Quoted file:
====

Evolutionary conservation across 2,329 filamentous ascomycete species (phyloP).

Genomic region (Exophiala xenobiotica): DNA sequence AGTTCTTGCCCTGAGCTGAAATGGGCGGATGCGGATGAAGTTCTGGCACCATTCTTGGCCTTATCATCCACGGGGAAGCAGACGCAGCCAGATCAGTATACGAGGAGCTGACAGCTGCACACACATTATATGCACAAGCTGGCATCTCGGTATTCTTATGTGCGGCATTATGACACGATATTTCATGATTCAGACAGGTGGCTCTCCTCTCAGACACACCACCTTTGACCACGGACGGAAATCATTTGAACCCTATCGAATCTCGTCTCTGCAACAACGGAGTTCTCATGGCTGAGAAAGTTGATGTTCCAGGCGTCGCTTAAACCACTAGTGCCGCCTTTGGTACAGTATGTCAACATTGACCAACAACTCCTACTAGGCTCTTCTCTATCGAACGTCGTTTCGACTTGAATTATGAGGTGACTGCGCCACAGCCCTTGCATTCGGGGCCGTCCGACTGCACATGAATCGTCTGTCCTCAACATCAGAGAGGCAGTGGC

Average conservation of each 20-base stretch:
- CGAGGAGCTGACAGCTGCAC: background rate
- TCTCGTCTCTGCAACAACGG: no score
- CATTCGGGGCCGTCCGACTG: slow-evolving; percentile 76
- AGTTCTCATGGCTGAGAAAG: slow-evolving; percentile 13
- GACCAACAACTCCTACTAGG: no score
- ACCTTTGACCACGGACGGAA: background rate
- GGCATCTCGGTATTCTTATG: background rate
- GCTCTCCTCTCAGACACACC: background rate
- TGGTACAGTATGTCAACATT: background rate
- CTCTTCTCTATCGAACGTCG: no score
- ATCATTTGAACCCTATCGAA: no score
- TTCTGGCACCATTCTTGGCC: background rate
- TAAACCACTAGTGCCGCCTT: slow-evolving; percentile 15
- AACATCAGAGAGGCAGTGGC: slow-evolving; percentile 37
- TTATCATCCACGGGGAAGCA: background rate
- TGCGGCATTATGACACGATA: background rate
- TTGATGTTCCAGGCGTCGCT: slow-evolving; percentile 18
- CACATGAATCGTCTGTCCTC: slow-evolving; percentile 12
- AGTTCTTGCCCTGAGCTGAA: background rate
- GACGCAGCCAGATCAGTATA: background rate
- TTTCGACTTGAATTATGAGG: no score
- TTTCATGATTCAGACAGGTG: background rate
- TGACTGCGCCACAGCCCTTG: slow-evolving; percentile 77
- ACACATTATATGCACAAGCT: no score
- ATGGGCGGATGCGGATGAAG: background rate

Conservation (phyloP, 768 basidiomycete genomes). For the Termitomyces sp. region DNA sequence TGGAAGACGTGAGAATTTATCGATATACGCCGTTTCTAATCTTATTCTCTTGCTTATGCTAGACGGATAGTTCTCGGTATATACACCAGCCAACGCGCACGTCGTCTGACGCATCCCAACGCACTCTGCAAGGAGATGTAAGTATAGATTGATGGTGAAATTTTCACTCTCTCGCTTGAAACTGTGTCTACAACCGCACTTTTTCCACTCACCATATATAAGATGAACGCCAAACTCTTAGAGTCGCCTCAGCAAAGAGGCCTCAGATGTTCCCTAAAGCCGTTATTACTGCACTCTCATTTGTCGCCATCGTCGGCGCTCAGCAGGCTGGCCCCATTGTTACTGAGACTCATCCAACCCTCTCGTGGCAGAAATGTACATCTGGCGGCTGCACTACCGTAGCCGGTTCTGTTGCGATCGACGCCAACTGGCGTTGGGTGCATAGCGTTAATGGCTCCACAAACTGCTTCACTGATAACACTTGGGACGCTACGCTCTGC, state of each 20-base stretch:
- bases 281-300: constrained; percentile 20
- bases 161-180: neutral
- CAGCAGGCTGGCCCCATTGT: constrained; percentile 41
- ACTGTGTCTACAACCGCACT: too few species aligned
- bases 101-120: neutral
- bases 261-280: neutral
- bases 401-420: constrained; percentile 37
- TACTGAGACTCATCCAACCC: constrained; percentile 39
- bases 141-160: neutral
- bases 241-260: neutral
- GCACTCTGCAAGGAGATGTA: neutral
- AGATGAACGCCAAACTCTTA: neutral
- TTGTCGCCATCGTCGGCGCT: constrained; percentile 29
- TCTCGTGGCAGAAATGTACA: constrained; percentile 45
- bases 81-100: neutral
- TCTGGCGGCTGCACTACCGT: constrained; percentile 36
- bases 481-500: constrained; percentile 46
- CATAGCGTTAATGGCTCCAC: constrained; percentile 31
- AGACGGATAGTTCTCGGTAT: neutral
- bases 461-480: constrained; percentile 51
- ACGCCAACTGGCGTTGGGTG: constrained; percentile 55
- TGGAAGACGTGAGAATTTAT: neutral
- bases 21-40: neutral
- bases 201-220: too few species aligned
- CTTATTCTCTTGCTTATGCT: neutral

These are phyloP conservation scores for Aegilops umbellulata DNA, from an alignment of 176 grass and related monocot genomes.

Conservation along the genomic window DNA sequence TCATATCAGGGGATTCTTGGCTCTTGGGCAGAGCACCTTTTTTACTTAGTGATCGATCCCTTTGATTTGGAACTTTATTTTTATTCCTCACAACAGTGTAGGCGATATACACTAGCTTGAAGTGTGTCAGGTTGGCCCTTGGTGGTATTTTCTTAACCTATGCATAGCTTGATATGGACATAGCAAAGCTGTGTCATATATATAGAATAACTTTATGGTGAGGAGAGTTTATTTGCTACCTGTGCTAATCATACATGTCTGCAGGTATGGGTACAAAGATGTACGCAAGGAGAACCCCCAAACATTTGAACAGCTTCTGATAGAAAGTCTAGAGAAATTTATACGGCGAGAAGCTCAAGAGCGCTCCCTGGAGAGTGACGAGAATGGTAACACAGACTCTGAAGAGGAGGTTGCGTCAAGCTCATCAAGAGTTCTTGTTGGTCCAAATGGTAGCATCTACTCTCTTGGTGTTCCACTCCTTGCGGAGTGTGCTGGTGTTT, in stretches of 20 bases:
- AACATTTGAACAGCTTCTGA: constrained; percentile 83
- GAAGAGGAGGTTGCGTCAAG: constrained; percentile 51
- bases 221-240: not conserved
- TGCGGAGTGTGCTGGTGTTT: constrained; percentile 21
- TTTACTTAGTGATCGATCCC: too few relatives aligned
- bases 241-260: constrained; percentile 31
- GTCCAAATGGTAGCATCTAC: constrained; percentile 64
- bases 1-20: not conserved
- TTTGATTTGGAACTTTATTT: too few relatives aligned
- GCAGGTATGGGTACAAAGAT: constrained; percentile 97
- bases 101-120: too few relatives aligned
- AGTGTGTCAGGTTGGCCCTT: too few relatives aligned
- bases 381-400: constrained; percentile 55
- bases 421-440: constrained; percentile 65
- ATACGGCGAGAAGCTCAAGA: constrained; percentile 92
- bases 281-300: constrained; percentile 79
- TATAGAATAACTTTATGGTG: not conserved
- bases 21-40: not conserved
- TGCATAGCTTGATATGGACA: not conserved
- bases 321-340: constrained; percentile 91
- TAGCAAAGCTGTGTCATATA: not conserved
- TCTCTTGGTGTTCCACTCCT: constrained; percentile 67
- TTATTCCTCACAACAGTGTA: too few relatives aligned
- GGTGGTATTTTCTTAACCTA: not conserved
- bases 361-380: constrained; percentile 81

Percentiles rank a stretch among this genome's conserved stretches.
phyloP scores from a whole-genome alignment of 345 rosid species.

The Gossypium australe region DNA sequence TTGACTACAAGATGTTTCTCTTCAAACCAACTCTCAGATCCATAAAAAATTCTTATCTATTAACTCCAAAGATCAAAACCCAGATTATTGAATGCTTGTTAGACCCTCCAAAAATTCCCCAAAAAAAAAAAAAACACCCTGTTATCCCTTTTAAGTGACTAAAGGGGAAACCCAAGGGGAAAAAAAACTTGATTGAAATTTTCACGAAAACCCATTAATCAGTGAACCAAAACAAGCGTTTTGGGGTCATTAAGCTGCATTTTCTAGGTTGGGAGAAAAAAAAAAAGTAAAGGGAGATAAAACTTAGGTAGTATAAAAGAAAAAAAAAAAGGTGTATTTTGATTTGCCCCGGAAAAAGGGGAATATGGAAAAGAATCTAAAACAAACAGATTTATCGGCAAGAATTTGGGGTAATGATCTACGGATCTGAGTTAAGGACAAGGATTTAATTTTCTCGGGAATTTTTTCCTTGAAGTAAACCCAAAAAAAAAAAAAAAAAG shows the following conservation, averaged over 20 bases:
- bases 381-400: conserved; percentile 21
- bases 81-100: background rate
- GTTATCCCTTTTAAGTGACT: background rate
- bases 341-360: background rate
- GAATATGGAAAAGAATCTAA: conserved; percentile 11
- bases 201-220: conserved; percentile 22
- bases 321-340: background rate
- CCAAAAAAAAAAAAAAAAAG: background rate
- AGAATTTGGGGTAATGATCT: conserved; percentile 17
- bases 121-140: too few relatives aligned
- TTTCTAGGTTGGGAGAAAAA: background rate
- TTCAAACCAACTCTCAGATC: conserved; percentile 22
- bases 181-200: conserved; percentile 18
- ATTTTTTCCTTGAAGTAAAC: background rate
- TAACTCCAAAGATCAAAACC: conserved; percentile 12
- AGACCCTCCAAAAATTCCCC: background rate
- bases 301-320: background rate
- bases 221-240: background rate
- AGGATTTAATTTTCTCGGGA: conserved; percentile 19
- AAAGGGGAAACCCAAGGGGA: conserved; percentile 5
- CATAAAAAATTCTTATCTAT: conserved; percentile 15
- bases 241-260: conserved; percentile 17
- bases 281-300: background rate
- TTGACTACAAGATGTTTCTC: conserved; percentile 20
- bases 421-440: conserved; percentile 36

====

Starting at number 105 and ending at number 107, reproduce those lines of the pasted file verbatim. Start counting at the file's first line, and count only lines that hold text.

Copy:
- CATAAAAAATTCTTATCTAT: conserved; percentile 15
- bases 241-260: conserved; percentile 17
- bases 281-300: background rate